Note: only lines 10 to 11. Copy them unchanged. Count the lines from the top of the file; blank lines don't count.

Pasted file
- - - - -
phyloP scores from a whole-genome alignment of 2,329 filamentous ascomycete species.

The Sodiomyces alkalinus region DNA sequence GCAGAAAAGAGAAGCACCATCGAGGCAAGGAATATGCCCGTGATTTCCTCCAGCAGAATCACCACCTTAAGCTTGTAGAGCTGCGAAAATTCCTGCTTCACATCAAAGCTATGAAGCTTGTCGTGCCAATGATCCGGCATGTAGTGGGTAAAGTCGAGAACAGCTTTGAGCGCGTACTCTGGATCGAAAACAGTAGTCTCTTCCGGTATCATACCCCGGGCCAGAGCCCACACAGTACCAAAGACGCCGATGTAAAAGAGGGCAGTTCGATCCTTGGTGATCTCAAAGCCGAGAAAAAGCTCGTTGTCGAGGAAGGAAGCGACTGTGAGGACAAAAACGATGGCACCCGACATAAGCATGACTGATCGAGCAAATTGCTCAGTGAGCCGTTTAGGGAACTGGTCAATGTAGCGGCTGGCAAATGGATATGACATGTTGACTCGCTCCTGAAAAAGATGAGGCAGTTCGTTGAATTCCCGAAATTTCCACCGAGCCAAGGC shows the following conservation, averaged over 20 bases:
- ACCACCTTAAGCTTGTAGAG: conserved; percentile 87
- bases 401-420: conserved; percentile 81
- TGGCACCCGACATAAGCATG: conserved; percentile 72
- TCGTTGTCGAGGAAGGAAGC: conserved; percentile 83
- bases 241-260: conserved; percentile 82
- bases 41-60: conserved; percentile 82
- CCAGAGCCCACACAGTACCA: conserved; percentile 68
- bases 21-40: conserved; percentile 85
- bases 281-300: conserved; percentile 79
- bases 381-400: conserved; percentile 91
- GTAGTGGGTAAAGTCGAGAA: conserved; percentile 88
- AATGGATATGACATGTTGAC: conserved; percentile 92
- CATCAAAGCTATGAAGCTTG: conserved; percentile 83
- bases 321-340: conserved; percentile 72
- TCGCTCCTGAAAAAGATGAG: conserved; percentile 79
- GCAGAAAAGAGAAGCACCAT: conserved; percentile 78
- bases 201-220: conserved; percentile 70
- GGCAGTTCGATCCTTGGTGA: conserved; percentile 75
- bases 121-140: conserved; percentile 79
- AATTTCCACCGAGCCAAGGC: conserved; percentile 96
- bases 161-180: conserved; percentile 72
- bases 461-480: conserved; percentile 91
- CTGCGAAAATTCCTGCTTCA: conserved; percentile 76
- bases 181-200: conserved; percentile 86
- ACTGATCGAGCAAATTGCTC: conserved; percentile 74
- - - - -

- bases 21-40: conserved; percentile 85
- bases 281-300: conserved; percentile 79